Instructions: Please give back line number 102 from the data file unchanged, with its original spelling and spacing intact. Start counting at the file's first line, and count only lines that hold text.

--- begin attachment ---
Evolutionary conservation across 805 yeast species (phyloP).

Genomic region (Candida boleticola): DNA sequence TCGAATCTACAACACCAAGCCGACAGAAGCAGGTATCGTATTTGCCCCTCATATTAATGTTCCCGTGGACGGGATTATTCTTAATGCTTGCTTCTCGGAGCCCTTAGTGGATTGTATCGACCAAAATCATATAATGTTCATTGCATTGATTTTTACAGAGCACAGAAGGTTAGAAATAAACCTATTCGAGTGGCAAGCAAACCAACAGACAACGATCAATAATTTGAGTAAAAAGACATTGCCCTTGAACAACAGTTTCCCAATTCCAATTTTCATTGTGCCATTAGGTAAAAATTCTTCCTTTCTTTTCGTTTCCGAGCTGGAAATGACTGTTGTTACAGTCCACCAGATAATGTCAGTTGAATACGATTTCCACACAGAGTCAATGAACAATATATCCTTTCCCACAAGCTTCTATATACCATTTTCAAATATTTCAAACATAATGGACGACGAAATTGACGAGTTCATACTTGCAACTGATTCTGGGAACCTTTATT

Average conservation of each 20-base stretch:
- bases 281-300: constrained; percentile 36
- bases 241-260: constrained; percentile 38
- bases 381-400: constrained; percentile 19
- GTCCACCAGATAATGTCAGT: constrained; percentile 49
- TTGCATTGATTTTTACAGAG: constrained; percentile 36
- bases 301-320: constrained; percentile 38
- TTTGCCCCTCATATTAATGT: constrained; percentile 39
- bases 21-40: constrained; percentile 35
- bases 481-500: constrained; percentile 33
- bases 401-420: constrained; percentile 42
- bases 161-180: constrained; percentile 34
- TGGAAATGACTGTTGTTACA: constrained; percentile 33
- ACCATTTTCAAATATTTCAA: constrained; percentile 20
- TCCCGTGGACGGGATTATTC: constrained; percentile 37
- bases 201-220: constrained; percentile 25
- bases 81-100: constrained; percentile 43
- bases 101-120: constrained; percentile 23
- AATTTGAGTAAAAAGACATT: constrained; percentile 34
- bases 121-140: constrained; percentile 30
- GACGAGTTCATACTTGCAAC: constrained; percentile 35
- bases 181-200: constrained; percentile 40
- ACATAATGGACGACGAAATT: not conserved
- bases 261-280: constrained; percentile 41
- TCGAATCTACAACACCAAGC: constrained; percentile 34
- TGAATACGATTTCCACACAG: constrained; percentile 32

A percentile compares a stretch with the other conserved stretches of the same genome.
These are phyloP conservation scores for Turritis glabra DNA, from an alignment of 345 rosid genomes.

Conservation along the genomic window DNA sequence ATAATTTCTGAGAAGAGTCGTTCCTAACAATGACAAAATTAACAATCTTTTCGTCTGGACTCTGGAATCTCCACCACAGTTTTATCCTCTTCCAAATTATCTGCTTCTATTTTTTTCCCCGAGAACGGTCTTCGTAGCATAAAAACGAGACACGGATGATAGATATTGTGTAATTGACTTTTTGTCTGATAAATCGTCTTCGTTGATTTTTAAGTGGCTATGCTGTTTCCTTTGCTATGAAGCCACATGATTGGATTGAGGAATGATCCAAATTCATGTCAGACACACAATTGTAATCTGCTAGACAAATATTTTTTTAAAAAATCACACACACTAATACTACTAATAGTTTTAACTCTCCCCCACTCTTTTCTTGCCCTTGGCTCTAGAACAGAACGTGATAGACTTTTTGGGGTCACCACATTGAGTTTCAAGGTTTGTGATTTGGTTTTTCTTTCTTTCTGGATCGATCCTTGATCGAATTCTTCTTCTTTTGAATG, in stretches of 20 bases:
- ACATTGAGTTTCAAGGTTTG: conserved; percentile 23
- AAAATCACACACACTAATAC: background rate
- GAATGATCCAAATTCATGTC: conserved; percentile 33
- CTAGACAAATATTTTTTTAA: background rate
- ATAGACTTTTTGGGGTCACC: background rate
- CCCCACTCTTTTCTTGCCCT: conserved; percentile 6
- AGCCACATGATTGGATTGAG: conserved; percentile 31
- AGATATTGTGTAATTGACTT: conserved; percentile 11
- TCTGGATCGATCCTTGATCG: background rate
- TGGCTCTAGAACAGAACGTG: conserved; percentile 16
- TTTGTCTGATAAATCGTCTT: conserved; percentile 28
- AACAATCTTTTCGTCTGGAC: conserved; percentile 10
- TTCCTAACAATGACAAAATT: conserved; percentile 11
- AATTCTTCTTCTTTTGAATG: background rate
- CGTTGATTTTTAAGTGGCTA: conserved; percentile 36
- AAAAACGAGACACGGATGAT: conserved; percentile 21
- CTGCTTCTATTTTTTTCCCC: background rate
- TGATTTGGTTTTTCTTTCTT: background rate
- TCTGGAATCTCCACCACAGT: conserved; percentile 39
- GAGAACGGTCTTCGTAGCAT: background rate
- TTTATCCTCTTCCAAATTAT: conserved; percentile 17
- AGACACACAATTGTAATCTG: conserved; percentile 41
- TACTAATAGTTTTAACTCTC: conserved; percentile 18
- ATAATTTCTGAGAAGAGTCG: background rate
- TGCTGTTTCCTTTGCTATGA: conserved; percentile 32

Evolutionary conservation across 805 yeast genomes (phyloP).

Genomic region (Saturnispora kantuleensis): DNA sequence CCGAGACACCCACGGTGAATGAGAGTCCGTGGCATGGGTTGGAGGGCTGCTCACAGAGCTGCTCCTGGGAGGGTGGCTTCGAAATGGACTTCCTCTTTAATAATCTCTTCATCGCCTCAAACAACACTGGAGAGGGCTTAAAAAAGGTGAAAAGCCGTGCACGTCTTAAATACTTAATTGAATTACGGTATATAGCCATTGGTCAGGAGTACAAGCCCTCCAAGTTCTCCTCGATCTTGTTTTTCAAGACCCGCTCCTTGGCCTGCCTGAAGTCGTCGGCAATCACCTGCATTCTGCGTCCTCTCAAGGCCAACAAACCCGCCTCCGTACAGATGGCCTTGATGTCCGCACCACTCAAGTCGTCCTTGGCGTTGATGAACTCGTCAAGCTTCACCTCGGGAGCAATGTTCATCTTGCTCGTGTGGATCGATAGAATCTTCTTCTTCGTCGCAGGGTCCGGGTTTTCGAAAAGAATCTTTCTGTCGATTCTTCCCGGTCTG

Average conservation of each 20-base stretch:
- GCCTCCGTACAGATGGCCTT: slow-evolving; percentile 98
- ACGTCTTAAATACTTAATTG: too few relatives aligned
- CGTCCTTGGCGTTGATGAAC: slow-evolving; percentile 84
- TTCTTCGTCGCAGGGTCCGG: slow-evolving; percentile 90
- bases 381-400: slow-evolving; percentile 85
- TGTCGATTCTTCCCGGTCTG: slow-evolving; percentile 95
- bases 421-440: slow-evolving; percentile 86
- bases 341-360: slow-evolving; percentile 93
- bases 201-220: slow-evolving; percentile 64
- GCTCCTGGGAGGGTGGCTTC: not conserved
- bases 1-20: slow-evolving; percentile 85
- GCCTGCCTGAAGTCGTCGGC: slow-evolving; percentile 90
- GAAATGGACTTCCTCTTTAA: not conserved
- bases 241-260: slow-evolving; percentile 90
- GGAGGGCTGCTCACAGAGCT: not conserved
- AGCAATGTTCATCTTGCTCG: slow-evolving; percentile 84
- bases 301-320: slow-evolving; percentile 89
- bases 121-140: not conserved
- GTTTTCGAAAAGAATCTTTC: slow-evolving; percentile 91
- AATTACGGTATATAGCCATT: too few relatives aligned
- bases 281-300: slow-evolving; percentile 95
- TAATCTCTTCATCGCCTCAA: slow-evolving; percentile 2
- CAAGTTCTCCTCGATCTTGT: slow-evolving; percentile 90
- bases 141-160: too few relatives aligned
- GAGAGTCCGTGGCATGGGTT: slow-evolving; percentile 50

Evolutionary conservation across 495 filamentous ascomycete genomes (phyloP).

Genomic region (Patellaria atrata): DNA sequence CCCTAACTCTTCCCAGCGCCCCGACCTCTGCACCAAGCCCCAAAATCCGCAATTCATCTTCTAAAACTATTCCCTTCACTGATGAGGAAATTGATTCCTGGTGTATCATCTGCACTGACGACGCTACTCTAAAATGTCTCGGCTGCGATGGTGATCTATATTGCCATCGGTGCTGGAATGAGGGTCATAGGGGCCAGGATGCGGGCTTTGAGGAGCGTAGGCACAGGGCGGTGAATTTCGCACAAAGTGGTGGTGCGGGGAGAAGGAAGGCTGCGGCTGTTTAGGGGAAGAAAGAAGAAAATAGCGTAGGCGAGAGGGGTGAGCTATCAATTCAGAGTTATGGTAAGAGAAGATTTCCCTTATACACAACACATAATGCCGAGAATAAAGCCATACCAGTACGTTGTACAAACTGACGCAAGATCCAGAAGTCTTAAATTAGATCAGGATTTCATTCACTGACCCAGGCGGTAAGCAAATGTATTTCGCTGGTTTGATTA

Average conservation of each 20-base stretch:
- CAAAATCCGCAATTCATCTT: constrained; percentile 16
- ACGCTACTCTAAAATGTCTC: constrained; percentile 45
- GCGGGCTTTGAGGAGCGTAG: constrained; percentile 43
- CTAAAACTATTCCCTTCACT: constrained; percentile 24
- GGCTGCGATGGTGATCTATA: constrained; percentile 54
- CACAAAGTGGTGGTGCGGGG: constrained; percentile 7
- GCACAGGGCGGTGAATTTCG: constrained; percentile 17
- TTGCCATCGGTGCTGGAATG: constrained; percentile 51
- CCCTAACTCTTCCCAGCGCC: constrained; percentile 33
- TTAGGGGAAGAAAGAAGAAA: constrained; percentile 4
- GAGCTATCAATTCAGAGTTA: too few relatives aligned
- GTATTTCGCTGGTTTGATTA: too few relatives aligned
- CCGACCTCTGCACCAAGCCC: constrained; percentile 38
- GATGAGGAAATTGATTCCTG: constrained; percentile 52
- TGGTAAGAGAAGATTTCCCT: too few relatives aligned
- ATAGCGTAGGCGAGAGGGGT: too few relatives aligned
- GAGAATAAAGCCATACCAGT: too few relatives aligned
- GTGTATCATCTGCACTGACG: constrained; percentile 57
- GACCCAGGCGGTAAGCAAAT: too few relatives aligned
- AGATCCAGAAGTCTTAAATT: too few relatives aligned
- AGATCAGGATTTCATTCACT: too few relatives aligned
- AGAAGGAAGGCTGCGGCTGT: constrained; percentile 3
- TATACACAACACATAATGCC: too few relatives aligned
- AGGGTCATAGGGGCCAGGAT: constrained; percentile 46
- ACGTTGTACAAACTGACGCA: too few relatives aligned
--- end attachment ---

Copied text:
- TGGTAAGAGAAGATTTCCCT: too few relatives aligned